It is so hot today, and It’s been hot all last week. It looks like this week will be the same. Heat is not good for people with Multiple Sclerosis, who have to deal with heat intolerance.
I copied this from the site, Brain Blogger.
“Increase in temperature worsens the symptoms of MS
Most of the symptoms of MS are due to the impaired nerve impulse conduction and with an increase in temperature the symptoms worsen in the affected people. Among the various symptoms of MS, fatigue, limb weakness, visual problems, pain and numbness and cognitive dysfunctions are commonly exacerbated when the core body temperature increases.”
I went out today to run some errands with my husband. I had four places to go on my list. All would be very short stops since I knew precisely what I wanted. After the second stop, I told my husband we were going to skip one place.
The air was laying down on me like a lover pressing down into me. This lover was not giving me pleasure but a sense of wanting to throw him out of my bed.
At the second stop, I could feel my legs turn to rubber as I maneuvered my way up the curb and into the store hanging on to my cane as though it was the third leg. We do need this third leg. Without it, it’s as though someone has taken out two of our legs instead of one. We turn into a puddle of helplessness laying on the ground while people walk around us trying to avoid getting wet.
I sit here with heavy-lidded eyes wanting to finish a project for a dear friend. Instead, I sit here trying to see the screen and wishing there weren’t two of everything, making it difficult to spell. When I came in the door, I headed straight for the first chair I saw, and it happened to be my office chair. The table on which my projects waits is maybe 10 feet from me but feels like it’s a mile or more away.
I hate what heat does to me. I was at a garage sale last weekend, and I turned beet red so that everyone was concerned for me. The sun turned into something ugly just beating down on me. I felt singled out by it. I sat down, and people ran to get me something to drink. I didn’t have to complain about anything because my face was a dead giveaway. I don’t like that either. I prefer to keep my misery close to my chest.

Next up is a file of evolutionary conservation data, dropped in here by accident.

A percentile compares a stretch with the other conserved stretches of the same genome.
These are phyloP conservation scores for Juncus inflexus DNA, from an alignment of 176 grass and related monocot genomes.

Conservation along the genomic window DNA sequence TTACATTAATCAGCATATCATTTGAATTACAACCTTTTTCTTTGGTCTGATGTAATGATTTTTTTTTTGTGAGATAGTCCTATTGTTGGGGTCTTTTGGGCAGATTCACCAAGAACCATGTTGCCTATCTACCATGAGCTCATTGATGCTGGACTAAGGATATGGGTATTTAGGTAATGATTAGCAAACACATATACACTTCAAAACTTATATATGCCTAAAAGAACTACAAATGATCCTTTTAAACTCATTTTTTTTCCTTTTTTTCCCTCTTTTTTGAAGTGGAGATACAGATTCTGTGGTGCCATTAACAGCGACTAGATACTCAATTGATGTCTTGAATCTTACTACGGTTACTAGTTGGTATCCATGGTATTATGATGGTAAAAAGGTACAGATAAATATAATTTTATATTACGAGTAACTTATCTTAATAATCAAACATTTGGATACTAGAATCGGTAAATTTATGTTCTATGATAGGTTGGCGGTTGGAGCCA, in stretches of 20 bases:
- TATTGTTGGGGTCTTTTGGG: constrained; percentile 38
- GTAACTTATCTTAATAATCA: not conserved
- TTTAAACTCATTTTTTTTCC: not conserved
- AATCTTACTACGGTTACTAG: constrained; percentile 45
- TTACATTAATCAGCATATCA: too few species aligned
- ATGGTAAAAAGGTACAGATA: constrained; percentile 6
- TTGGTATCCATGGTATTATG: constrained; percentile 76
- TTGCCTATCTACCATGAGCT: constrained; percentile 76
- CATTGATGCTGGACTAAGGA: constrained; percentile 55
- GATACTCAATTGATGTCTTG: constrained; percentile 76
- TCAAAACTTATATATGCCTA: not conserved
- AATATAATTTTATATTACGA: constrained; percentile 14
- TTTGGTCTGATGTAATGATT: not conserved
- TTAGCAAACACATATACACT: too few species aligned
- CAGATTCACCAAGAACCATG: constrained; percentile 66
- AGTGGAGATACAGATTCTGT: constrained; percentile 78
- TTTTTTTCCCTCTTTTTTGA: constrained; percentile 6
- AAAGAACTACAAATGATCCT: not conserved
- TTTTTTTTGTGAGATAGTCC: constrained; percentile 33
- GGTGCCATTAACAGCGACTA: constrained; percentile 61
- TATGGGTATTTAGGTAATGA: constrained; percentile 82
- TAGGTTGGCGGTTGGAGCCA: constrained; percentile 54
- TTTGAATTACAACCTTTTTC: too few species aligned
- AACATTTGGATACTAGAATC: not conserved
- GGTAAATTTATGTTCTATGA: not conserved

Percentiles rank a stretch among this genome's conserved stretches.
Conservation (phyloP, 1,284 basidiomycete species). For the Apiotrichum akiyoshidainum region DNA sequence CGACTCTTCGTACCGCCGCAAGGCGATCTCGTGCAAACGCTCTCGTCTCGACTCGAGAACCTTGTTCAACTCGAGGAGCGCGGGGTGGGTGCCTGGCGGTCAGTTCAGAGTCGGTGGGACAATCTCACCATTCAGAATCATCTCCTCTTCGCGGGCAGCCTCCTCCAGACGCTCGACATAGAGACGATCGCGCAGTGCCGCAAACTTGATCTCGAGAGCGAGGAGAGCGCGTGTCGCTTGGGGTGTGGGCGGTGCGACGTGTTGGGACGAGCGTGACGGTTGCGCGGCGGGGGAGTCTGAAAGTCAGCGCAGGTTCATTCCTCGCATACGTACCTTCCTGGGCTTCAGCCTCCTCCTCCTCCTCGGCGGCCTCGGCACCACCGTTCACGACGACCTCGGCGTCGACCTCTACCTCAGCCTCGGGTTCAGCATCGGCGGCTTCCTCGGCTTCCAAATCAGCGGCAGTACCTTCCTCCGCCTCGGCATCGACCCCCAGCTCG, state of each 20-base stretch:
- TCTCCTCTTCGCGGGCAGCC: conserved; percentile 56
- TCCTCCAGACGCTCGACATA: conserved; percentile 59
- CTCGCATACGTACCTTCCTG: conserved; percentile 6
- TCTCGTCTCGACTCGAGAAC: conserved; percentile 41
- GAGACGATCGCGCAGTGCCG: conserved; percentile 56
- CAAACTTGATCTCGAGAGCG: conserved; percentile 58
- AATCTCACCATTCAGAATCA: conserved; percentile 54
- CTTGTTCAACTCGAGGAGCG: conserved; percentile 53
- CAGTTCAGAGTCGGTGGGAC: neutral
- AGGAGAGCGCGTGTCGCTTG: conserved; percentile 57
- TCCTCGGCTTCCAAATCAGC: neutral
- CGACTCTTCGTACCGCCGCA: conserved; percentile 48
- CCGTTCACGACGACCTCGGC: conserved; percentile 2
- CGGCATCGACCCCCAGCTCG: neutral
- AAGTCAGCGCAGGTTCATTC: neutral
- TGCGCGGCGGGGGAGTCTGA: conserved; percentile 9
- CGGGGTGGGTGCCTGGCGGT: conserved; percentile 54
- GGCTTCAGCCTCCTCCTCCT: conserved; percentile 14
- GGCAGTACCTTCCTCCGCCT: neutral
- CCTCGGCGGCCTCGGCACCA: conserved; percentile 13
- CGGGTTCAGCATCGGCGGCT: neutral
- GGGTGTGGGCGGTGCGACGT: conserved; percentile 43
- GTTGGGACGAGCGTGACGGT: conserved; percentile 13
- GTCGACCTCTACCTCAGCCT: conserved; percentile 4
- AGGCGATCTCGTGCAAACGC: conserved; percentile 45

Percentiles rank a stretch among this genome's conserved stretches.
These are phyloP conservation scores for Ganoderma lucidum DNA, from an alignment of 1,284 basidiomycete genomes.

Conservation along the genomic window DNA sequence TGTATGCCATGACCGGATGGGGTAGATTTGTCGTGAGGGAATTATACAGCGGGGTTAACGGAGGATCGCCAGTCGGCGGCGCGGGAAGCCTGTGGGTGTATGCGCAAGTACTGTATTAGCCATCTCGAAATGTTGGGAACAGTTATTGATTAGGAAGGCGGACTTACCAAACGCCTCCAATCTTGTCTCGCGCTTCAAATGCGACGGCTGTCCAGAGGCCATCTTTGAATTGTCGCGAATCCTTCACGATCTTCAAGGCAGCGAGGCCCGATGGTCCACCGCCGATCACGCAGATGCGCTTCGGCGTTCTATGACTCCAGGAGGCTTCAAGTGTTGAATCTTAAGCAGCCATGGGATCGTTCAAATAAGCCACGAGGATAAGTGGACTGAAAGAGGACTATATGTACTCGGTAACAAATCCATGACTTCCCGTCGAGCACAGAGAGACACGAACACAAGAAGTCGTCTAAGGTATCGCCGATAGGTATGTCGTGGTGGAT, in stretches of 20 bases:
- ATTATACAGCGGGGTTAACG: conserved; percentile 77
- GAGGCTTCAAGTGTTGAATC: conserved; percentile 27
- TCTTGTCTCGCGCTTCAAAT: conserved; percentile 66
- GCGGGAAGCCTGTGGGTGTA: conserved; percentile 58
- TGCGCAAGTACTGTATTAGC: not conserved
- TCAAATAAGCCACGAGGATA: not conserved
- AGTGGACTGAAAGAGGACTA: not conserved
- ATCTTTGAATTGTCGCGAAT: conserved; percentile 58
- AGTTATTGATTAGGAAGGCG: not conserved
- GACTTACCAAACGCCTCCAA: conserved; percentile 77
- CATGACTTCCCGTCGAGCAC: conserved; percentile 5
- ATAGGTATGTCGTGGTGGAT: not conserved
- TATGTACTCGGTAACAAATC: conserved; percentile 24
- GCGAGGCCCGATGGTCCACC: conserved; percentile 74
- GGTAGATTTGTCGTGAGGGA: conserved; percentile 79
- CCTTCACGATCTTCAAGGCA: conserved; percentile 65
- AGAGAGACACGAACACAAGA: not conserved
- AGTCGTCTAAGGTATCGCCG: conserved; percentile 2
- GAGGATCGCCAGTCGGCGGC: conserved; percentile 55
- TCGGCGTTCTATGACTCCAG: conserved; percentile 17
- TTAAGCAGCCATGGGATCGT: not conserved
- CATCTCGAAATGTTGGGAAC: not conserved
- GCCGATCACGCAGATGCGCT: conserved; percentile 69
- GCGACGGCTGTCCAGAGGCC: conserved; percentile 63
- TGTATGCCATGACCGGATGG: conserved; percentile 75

My spin on this:
I got dressed and even though I didn’t feel like doing so, I did so that I could run my errands.
I ran most of my errands which provide me the ability to finish a project or two.
I have the items I need to make dinner.
I did it!
On the downside, there is only one item. I’m too fricking tired to do anything with anything.
Inside of me, although you can’t tell, I’m jumping up and down and saying, “Good girl. You did everything you set out to do. I’m proud of you.” I say this to myself because no one is around to congratulate me. No one understands what it took for me to do it and what it will take for me to finish what I started including making dinner.
I don’t say this to get people to say, “Oh you poor thing. If I were there, I would congratulate you.” This is the sort of canned response I get when I complain about how difficult something is or when I speak about the lack of support I get.
I’m here to tell all of you, get over it. Stop looking for people to give you what you need in the verbal sense. With or without a disease, you will seldom get anyone to recognize that the little things you do, can sometimes be an enormous challenge. Don’t expect to hear the roar of the crowd with a standing ovation. Don’t wait to hear thundering applause and whistles of appreciation.
You do it for you. That’s what matters. That’s how you love you and when you do love you, you are willing to do an encore presentation.
For now! I tell the crowd, (if there was a crowd in my life), “Get the frick away from me!”
I have just now kicked the sun out of my bed so that I can breathe again.